No matter how far a person can go the horizon is still way beyond you.
Zora Neal Hurston is the kick-ass woman of the Z sprint. She was born at the turn of the 19th century, one of the 8 children of John Hurston (a baptist preacher and carpenter) and Lucy Ann Hurston (a teacher). She grew up in Alabama, but soon moved to Eatonville, Florida. Something I learned: Eatonville was on of the first all-black towns incoporated in the United States.
It's with fondness Zora recalls Eatonville, a place where African Americans could live as they desired, independent from white society. This served as the backdrop of some of her stories, and influenced her greatest known work, Their Eyes Were Watching God.
As these things go, her stories didn't gain a lot of traction until much later. She died in 1960, and it was the March 1975 issue of Ms. Magazine that brought greater public attention to her work (in a piece titled "In Search Of Zora Neale Hurston" by Alice Walker - as in, "The Color Purple").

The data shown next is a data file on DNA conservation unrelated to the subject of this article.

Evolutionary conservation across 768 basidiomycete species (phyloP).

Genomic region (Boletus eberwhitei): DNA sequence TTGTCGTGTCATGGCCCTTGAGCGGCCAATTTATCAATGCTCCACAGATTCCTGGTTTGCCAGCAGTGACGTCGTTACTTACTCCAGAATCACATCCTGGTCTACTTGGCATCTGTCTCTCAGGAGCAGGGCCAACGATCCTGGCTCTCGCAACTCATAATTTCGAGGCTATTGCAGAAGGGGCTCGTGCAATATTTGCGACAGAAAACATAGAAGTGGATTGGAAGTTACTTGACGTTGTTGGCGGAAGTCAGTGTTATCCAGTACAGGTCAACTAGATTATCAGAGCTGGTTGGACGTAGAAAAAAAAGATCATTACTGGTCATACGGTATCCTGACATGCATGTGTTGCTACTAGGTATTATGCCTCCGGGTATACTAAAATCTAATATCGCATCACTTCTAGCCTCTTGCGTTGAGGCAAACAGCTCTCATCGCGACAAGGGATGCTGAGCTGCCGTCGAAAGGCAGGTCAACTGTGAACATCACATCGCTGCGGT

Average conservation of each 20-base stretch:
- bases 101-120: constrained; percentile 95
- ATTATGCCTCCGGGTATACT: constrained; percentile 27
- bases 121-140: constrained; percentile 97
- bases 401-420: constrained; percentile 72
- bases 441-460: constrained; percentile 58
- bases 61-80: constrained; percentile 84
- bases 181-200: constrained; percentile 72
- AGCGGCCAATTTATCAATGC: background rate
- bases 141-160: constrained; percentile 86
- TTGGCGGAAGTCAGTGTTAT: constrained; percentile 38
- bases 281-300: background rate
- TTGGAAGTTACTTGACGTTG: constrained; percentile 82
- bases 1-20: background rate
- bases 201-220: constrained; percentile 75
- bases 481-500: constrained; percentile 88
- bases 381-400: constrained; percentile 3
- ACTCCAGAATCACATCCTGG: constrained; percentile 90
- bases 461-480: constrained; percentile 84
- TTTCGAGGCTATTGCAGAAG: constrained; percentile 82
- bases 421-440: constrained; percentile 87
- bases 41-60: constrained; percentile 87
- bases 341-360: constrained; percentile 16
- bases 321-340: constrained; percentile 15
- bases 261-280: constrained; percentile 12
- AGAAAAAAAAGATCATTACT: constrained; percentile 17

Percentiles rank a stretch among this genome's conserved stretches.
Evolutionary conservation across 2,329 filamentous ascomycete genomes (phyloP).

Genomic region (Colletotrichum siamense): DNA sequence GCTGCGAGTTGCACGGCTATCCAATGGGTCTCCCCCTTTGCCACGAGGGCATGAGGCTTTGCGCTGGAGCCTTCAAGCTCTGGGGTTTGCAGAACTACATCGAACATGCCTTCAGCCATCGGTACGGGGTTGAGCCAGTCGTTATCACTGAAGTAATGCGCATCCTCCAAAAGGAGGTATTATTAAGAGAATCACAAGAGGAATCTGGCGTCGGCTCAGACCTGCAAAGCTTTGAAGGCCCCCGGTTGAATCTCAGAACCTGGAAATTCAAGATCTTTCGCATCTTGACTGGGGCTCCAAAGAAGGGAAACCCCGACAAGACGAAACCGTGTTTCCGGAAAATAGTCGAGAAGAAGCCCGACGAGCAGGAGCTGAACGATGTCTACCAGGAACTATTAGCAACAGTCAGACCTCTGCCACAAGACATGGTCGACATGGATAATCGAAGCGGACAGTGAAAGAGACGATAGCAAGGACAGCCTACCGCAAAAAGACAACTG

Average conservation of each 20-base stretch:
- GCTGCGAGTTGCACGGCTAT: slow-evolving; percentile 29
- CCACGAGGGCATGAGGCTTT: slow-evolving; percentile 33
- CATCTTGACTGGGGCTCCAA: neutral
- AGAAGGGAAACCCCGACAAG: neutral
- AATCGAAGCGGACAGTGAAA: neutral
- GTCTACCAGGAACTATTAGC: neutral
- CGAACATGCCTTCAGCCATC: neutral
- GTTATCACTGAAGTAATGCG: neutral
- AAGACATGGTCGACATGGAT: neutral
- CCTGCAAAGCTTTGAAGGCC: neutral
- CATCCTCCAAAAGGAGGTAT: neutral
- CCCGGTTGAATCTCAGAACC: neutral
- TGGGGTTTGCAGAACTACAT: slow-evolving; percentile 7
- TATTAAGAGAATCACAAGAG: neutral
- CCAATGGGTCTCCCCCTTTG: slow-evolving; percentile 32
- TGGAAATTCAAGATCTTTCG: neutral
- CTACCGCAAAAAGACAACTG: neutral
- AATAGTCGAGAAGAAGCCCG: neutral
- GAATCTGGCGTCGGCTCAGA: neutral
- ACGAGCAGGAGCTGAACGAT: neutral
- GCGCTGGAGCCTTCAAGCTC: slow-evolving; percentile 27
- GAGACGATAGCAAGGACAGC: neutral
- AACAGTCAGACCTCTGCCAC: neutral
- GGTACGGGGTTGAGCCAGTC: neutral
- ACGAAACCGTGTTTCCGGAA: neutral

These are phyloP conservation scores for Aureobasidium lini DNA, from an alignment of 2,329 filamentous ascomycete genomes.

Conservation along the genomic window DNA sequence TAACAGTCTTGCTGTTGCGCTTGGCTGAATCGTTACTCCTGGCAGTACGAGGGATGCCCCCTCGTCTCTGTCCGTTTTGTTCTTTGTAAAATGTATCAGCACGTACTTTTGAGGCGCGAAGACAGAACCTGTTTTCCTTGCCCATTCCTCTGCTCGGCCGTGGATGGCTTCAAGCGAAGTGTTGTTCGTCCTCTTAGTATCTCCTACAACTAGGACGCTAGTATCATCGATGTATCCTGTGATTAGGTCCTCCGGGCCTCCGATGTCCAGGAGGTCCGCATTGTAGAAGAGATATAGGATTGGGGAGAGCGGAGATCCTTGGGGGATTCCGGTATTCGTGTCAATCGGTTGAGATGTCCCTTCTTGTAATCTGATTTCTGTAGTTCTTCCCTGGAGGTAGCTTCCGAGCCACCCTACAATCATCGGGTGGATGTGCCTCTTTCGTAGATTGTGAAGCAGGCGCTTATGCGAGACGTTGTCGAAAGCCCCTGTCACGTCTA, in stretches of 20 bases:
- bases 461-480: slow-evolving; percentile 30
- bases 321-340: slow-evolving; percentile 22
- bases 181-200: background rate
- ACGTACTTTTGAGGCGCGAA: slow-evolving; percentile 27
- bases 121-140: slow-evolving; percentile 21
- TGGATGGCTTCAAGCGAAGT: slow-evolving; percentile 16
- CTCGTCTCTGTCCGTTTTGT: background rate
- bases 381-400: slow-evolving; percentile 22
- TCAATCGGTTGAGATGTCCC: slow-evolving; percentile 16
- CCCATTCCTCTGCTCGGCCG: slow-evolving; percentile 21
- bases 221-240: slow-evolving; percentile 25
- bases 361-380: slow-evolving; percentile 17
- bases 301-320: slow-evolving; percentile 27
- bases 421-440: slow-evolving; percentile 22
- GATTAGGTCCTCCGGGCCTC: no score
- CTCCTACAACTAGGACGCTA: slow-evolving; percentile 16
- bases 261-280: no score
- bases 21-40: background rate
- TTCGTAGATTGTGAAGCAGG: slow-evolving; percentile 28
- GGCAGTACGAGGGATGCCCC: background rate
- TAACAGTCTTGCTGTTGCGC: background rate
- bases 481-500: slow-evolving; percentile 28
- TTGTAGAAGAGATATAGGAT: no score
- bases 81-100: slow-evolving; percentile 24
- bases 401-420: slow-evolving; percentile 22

The Eyes Were Watching God is now regarded as a seminal work in African-American and women's literature. It explored themes of race, women's liberation, and gender roles between men and women.
There's a ton more to her story, but there are two things to highlight in closing. First, you never know the reach of what you do, and how many people it will influence and for how long. Second, when you see someone worthy of recognition (as Alice Walker did), it's your duty to make sure they receive it.
*The views expressed here are my own, and may not be representative of Research Square.